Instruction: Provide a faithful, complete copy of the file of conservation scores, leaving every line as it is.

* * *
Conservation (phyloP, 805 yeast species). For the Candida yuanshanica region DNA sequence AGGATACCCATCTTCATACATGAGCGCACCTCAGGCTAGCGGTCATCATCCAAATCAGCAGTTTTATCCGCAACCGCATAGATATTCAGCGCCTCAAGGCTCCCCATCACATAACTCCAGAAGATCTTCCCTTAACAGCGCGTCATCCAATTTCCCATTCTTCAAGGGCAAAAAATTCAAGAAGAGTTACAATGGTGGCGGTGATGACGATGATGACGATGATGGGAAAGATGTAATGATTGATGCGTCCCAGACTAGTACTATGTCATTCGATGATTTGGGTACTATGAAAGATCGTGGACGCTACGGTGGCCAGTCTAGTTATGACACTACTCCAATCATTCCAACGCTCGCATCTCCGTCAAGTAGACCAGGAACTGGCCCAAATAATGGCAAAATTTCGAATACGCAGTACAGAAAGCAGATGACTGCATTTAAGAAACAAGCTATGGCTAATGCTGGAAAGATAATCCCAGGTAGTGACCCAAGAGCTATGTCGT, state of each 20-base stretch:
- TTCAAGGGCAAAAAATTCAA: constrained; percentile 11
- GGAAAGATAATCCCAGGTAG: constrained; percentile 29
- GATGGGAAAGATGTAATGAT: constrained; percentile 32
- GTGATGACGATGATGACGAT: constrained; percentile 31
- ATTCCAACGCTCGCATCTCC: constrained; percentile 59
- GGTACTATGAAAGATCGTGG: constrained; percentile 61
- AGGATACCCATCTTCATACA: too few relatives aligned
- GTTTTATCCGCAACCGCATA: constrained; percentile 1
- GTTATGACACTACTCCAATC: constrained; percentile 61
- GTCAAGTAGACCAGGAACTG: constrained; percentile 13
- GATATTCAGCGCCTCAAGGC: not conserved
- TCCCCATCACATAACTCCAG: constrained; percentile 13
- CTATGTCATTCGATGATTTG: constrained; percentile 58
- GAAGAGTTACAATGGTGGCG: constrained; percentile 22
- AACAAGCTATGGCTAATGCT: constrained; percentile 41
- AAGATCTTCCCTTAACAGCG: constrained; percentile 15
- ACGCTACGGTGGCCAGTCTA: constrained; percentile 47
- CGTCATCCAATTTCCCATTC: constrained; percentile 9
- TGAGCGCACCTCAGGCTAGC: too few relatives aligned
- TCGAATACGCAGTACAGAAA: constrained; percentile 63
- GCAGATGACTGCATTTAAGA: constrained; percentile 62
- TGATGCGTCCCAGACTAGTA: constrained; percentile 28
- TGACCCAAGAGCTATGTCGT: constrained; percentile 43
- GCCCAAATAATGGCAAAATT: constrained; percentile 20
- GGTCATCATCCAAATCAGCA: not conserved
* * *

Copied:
Conservation (phyloP, 805 yeast species). For the Candida yuanshanica region DNA sequence AGGATACCCATCTTCATACATGAGCGCACCTCAGGCTAGCGGTCATCATCCAAATCAGCAGTTTTATCCGCAACCGCATAGATATTCAGCGCCTCAAGGCTCCCCATCACATAACTCCAGAAGATCTTCCCTTAACAGCGCGTCATCCAATTTCCCATTCTTCAAGGGCAAAAAATTCAAGAAGAGTTACAATGGTGGCGGTGATGACGATGATGACGATGATGGGAAAGATGTAATGATTGATGCGTCCCAGACTAGTACTATGTCATTCGATGATTTGGGTACTATGAAAGATCGTGGACGCTACGGTGGCCAGTCTAGTTATGACACTACTCCAATCATTCCAACGCTCGCATCTCCGTCAAGTAGACCAGGAACTGGCCCAAATAATGGCAAAATTTCGAATACGCAGTACAGAAAGCAGATGACTGCATTTAAGAAACAAGCTATGGCTAATGCTGGAAAGATAATCCCAGGTAGTGACCCAAGAGCTATGTCGT, state of each 20-base stretch:
- TTCAAGGGCAAAAAATTCAA: constrained; percentile 11
- GGAAAGATAATCCCAGGTAG: constrained; percentile 29
- GATGGGAAAGATGTAATGAT: constrained; percentile 32
- GTGATGACGATGATGACGAT: constrained; percentile 31
- ATTCCAACGCTCGCATCTCC: constrained; percentile 59
- GGTACTATGAAAGATCGTGG: constrained; percentile 61
- AGGATACCCATCTTCATACA: too few relatives aligned
- GTTTTATCCGCAACCGCATA: constrained; percentile 1
- GTTATGACACTACTCCAATC: constrained; percentile 61
- GTCAAGTAGACCAGGAACTG: constrained; percentile 13
- GATATTCAGCGCCTCAAGGC: not conserved
- TCCCCATCACATAACTCCAG: constrained; percentile 13
- CTATGTCATTCGATGATTTG: constrained; percentile 58
- GAAGAGTTACAATGGTGGCG: constrained; percentile 22
- AACAAGCTATGGCTAATGCT: constrained; percentile 41
- AAGATCTTCCCTTAACAGCG: constrained; percentile 15
- ACGCTACGGTGGCCAGTCTA: constrained; percentile 47
- CGTCATCCAATTTCCCATTC: constrained; percentile 9
- TGAGCGCACCTCAGGCTAGC: too few relatives aligned
- TCGAATACGCAGTACAGAAA: constrained; percentile 63
- GCAGATGACTGCATTTAAGA: constrained; percentile 62
- TGATGCGTCCCAGACTAGTA: constrained; percentile 28
- TGACCCAAGAGCTATGTCGT: constrained; percentile 43
- GCCCAAATAATGGCAAAATT: constrained; percentile 20
- GGTCATCATCCAAATCAGCA: not conserved